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Member Since 18 Aug 2007
Offline Last Active Dec 30 2012 02:05 AM

Topics I've Started

GLSL & Matrix Math Help

29 December 2012 - 11:39 PM

I'm new to 3-D math so I'm not sure if I'm doing this correctly.


I currently have a GLfloat[ 36 ] pyramid set to the buffer, and that data is sent to an vec4 Vertex in the shader.


#version 400 core

layout( location = 0 ) in vec4 Vertex;
uniform mat4 Model;

void main()
    gl_Position = Model * Vertex;


I then setup a 4x4 matrix to rotate around the y-axis, and send that as a uniform to the "Model" variable in the shader.


glm::mat4 ModelR(
        cos( rStepAngle ), 0.f, -sin( rStepAngle ), 0.f,
        0.f, 1.f, 0.f, 0.f,
        sin( rStepAngle ), 0.f, cos( rStepAngle ), 0.f,
        0.f, 0.f, 0.f, 0.f

GLint ModelLoc = glGetUniformLocation( programs.basicShader, "Model" );
glUniformMatrix4fv( ModelLoc, 1, GL_FALSE, glm::value_ptr( ModelR ) );


I'm getting nothing on my screen except the clear color. I think I may be misunderstanding something here. Vertex is going to be 3 components (technically 4, with 0 at the end), that gets multiplied by the Model rotation. How many times is the main() of the shader being run? My understanding of it was that main() is run until all 12 vertices of the pyramid are multiplied by the Model matrix. Is this correct?


There's probably something wrong with my math...

Virtual Resolution, Scaling, and Assets

26 November 2012 - 05:58 PM

I have several questions concerning resolution.

The first thing I'm wondering is, if I allow users of a game to change resolution, by how much do I scale the different sprites/logos/HUD? Is there some sort of formula to this?

Second, let's say I want my game to be crisp/clear in 1080p resolution. How do I create art assets for this resolution? Someone suggested to me that I open up adobe photoshop, create a new document that is 1080p in height. I find that strange, because why would you draw a small character sprite in such a huge window?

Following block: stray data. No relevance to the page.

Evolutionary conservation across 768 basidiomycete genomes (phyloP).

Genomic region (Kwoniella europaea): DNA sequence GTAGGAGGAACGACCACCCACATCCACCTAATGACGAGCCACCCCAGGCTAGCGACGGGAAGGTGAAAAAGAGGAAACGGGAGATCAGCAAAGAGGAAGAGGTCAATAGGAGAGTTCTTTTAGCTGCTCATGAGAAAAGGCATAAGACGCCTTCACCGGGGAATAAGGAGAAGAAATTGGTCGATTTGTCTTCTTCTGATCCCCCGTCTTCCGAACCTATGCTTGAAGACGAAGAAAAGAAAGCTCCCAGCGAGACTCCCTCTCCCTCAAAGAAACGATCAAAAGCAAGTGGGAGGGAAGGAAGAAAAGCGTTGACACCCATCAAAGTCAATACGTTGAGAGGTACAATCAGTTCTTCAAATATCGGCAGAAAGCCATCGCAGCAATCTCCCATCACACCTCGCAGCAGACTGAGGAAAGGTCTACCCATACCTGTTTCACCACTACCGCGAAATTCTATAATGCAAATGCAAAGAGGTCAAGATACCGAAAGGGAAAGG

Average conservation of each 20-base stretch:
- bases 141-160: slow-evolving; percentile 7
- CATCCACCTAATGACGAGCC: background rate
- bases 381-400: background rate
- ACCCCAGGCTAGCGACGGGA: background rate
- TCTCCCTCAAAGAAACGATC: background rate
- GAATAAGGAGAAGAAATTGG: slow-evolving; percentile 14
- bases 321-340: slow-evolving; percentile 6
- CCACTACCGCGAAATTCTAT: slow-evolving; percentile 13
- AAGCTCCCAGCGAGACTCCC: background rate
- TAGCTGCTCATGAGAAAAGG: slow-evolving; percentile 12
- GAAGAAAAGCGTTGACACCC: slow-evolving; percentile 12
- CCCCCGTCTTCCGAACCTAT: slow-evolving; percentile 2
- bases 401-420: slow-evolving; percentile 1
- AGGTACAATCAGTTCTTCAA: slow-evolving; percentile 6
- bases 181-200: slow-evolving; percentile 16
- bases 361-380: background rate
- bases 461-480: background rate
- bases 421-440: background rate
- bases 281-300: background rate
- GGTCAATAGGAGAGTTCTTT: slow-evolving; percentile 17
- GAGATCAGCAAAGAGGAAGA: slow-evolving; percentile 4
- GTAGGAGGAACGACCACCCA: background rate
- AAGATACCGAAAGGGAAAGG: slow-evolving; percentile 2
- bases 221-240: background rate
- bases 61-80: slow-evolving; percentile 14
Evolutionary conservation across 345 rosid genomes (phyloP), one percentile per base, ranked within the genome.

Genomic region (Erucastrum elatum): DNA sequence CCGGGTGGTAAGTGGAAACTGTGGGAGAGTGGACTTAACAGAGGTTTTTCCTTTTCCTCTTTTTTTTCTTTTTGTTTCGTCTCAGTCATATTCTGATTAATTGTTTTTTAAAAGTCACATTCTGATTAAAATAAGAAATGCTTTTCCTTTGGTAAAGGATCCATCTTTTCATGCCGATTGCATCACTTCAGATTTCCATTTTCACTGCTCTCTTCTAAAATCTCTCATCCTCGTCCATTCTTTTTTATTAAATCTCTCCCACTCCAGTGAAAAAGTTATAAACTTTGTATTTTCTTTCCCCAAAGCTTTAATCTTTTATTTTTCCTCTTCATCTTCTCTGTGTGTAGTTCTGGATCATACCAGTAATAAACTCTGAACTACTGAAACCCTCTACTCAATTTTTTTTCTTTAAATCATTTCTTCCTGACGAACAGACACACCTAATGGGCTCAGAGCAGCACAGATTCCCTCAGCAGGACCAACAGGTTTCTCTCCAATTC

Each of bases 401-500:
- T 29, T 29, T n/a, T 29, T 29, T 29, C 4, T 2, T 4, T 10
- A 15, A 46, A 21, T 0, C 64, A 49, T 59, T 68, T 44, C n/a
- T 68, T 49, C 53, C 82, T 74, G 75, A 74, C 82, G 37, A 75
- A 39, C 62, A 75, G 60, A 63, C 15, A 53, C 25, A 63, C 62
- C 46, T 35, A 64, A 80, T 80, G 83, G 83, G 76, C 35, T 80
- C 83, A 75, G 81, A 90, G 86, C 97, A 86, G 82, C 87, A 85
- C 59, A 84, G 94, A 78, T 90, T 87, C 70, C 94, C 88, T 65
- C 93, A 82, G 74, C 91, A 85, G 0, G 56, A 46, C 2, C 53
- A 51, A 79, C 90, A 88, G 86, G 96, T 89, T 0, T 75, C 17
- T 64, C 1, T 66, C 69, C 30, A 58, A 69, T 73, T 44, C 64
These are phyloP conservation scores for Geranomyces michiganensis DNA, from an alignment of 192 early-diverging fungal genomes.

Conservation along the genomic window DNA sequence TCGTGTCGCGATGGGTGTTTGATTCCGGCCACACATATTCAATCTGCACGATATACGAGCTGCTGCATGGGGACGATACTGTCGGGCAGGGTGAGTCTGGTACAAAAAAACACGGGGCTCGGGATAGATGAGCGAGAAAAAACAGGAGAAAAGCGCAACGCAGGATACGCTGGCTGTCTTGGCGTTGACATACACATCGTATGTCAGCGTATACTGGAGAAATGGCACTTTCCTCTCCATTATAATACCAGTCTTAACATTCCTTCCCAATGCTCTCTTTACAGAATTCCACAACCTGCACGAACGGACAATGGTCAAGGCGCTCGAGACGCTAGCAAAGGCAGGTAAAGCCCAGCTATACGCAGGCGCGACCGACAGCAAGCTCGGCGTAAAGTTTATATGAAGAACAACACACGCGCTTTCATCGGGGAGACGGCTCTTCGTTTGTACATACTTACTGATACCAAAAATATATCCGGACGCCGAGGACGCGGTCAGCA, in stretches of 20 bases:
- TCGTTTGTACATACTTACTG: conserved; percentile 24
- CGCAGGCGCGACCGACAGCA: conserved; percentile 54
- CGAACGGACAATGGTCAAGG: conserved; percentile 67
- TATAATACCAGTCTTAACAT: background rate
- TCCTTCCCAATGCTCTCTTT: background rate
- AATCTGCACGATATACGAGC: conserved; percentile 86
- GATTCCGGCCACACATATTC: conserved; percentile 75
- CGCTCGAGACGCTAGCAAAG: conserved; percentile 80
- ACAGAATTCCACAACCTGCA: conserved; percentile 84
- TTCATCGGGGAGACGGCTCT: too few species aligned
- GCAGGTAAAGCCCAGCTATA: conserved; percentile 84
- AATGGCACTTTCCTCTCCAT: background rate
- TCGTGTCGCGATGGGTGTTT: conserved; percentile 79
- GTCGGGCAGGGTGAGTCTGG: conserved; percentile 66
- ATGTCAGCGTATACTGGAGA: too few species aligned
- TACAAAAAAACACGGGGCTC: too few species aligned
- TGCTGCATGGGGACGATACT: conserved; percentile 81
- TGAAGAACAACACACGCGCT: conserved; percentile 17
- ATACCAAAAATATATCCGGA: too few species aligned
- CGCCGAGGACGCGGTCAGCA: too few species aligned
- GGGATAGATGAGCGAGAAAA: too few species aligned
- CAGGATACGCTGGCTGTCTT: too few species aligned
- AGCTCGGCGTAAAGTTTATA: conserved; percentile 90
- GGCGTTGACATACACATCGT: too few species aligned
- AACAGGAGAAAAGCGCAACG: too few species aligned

If I end up using a virtual resolution, at what point do I scale objects? It seems to me that if I'm drawing everything to a virtual 1280x1024 resolution, but when it is actually displayed on the user set resolution, let's say 800x600, the scaling would have to be done each and every call to a draw which is alot, and would slow things down immensely.

How to load a mesh in two or more windows?

24 January 2012 - 03:33 AM

Can meshes not be loaded once and drawn in two viewports? How can meshes be shown in two or more viewports? I'm able to get a mesh drawn in one window, but if it tries to draw in a second, I get this error:

"Both a vertex shader and pixel shader must be set on the device before any draw operations may be performed."

If I only draw in one viewport, it works fine and the meshes show up.

Frame Independence and Speed

18 August 2011 - 10:15 AM

I tried using the methods on lazyfoo's site for frame rate independence. One problem I'm having though is that my game is running at different speeds on different computers. The differences are drastic. For example, on a Core 2 Duo 2.4 ghz 2gb ram PC, the ball will move extremely fast, but the paddle moves slowly. On an Intel Centrino laptop running Win7 w/plenty of ram, the ball moves slowly, but the paddle moves fast. On older computers like a Pentium 4 2.4 ghz, 768 ram computer, the ball moves realllllllllyyyyyyy sllllooowwww. Yes, that slow.

What might be some reasons this is happening, and how can I fix it? I can only assume that the code I wrote that deals with frame rate independence is wrong. Here are the relevant parts of the code. (btw, it's a breakout clone).

Code to move the ball
bool Ball::MoveBall( Uint32 deltaTicks ) {
	xOffset += cos( radians ) * ( ballVelocity / 1000.f ) * flipx;
	ballPosition.x = (Sint16)xOffset;


	yOffset += sin( radians ) * ( ballVelocity / 1000.f ) * flipy;
	ballPosition.y = (Sint16)yOffset;


Code to move the paddle
void Paddle::Move( Uint32 deltaTicks ) {
	xOffset += xVel * ( deltaTicks / 1000.f );
	paddlePosition.x = (Sint16)xOffset;

Main loop

while ( SDL_PollEvent( &gEvent ) ) {
			handle.PaddleInput( &gEvent, stick );

			if ( gEvent.type == SDL_QUIT || gEvent.key.keysym.sym == SDLK_ESCAPE )
				quit = true;
		stick.Move( time.GetTicks() );

		if ( ball.MoveBall( time.GetTicks() ) )

		if ( ball.CheckPaddleCollision( stick ) )

		if ( ball.CheckBrickCollision( brickmap ) )

		if ( ball.IsBallDead() ) {
			stick.SetPaddleState( Paddle::RESET );
			launched = false;
			draw.GameObjects( lvl, brickmap, stick, ball );

		draw.GameObjects( lvl, brickmap, stick, ball );

How do you statically link?

16 August 2011 - 09:37 PM

I'm done with a game I made and want it to be statically linked against SDL so that I don't have to distribute .dll files and VC++ redist. files.

What is the exact process I need to take?

I downloaded the SDL, SDL_image, SDL_mixer, and SDL_ttf source code, recompiling them as static libraries with /MT and /MTd. When using the newly compiled object library files, I get errors from SDL.lib and SDL_mixer.lib about unresolved externals (basically all the functions can't be found).

One thing I'm unsure about: when I compile the source, for some subsystems like SDL_mixer, there are subprojects, (something like) Timidity. Do those also need to be set to static library output? Do those code generation settings need to be set to /MT or/MTd? I did this, but didn't work.